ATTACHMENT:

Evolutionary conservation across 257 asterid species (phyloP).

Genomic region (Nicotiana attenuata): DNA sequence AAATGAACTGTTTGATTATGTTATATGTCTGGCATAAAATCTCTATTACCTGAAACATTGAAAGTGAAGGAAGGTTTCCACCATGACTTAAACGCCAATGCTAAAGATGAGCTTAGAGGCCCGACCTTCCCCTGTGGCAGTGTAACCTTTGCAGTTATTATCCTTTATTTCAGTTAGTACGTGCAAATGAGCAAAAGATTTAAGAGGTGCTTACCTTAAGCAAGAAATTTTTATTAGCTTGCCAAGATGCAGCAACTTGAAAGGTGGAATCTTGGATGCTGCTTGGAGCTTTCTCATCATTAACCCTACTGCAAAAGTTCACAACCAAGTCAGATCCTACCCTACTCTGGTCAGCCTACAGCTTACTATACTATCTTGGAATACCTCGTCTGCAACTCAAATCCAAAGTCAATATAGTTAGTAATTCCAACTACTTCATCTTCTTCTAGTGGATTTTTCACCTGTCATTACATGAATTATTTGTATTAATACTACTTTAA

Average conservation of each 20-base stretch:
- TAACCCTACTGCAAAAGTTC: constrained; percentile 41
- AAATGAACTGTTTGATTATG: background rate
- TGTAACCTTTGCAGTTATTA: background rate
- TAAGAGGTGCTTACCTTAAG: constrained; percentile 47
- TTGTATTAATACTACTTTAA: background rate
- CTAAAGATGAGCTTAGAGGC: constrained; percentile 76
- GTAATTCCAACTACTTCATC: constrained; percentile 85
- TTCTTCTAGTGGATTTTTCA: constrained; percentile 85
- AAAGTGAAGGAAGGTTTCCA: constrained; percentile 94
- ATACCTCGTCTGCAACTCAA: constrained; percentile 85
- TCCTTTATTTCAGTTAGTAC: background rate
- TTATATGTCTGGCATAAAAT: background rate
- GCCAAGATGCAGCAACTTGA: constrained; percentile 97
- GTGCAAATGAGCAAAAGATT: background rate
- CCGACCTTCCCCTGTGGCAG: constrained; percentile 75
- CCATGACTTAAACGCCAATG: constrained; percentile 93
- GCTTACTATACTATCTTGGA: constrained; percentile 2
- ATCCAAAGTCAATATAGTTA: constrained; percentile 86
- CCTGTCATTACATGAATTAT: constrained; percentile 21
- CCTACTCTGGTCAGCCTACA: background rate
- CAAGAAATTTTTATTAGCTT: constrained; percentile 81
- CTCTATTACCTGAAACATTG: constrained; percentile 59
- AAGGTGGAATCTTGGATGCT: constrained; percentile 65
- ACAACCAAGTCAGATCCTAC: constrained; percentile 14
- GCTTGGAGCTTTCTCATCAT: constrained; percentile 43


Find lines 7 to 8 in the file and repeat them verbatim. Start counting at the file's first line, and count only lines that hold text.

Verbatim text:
- TAAGAGGTGCTTACCTTAAG: constrained; percentile 47
- TTGTATTAATACTACTTTAA: background rate